Republican compact agreement gives full credit for Nebraska’s river augmentation projects — The Kearney Hub

October 25, 2014

Republican River Basin by District

Republican River Basin by District


From The Kearney Hub:

An agreement approved Wednesday by the Republican River Compact Administration gives Nebraska 100 percent credit for groundwater that natural resources districts are using to augment river flows for compact compliance. It also ensures that water stored in Harlan County Reservoir for compliance won’t go to waste, according to a press release from Upper Republican NRD officials in Imperial.

They said it is hoped the agreement will lead to a similar deal for 2015 and to a new, positive working relationship between Kansas and Nebraska that benefits water users in both states.

“The resolution approved by the RRCA allows water now being held in Harlan County Reservoir to be released to Kansas during the 2015 irrigation season when it can be beneficially used, without compromising Nebraska’s ability to maintain compact compliance,” Nebraska Department of Natural Resources Deputy Director Jim Schneider said. He chaired the meeting in Denver. “The ability of the states to work together in resolving these issues is a significant step forward.”

There are two augmentation projects: Rock Creek Augmentation Project in Dundy County operated by the URNRD and Nebraska Cooperative Republican Platte Enhancement project in Lincoln County operated by the Upper, Middle and Lower Republican NRDs, along with the Twin Platte NRD.

Combined, the projects will add about 63,500 acre-feet of water to the Republican River system for 2014. Without the agreement, Nebraska’s credit would have been 37,000 a-f.

Nebraska officials have said that without the augmentation projects to ensure adequate flows into Kansas for compact compliance an alternative could be shutting down irrigation on more than 300,000 crop acres in Nebraska.

URNRD General Manager Jasper Fanning said Wednesday’s agreement “should provide Nebraskans assurance that water being added to streams in 2014 effectively prevented a shutdown of more than 300,000 irrigated acres in the basin this year and that we aren’t being required to do more than what we should under the agreement.”

He said it benefits water users in both Kansas and Nebraska…

The agreement approved by representatives of the compact states, Colorado, Nebraska and Kansas, means Kansas water users could get 20,000-25,000 a-f next year and the balance could be used by Nebraska Bostwick Irrigation District irrigators downstream from Harlan County Dam.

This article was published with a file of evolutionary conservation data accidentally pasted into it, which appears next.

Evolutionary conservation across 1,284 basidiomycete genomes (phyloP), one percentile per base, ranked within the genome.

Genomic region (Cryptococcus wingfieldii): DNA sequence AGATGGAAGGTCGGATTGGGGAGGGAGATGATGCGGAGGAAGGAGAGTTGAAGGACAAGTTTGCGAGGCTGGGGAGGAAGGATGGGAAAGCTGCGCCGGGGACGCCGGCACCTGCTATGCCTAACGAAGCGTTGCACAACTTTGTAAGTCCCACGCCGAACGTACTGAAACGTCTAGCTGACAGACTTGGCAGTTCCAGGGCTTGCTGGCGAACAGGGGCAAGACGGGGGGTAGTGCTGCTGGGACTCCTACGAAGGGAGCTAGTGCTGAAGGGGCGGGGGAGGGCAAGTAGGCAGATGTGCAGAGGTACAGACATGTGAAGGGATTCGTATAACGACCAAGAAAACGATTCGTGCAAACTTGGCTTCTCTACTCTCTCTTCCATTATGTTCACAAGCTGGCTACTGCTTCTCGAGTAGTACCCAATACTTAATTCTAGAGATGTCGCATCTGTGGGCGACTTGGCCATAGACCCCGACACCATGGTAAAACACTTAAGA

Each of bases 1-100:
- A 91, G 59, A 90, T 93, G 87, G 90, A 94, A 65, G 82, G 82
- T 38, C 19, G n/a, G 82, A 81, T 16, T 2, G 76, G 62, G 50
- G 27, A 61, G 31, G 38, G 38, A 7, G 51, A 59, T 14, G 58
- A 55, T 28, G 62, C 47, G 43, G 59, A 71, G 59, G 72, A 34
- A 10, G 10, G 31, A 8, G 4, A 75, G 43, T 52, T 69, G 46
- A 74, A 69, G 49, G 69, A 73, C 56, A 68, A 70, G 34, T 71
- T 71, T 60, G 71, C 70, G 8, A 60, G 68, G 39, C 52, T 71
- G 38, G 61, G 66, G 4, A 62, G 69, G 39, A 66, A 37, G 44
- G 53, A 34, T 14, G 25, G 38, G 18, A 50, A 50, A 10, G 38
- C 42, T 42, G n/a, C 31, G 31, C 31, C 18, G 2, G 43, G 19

The agreement follows last week’s oral arguments before the U.S. Supreme Court on a special master’s recommendation on penalties for Nebraska’s overuse of compact water in 2005 and 2006…

A final decision by the court is expected by the end of June.

More Republican River Basin coverage here.


Drought news: Below normal precipitation predicted for the southwest US through November 1

October 24, 2014

Click here to go to the US Drought Monitor website. Here’s an excerpt:

Summary

The major weather system that affected much of the nation’s midsection last week left abundant precipitation this week from the mid-Atlantic up into New England. Hurricane Ana lost strength as it approached Hawaii and Tropical Storm Ana passed south of the Hawaiian Island dumping up to 10 inches of rain in its path…

The Plains

Heavy rain moved through the Plains last week and improvements in drought conditions were reflected then. This week was a relatively dry week in the region. There was some slight improvement in Abnormal Dryness (D0) in Kansas to line up more precisely with the beneficial precipitation of last week. Conversely, there was a slight expansion of Extreme Drought (D3) and Abnormal Dryness (D0) in Texas during this Drought Monitor week as areas of the Texas panhandle and central Texas have missed the beneficial rains…

The West

Moisture fell in areas of the extreme Southwest and in the coastal areas of the Pacific Northwest this Drought Monitor week. As a result, areas of Moderate (D1) and Severe Drought (D2) were reduced in southwest New Mexico around Hidalgo County. Likewise the area of Extreme Drought (D3) was reduced in the northeast part of the state near San Juan County. There are numerous reports of improvement in pasture and grassland conditions but longer-term deficits remain over much of the state, resulting in conservative improvements. The same is true in the Pacific Northwest. Despite recent rains along the coast, long-term deficits are still being felt so improvement was held in check for another week. The rain has reduced the fire danger. As of October 17, only two large fires are burning in the country and they are both in California. To date, there have been 41,790 wildfires in 2014 that burned 3,070,737 acres. This is well below the 62,864 fire and 6,796,329 acre average of the last ten years (source: National Interagency Fire Center)…

Looking Ahead

During the October 22- 27, 2014 time period, precipitation is expected in the Pacific Northwest, southern Florida, and New England. Warmer than normal temperatures are expected throughout most of the interior of the nation.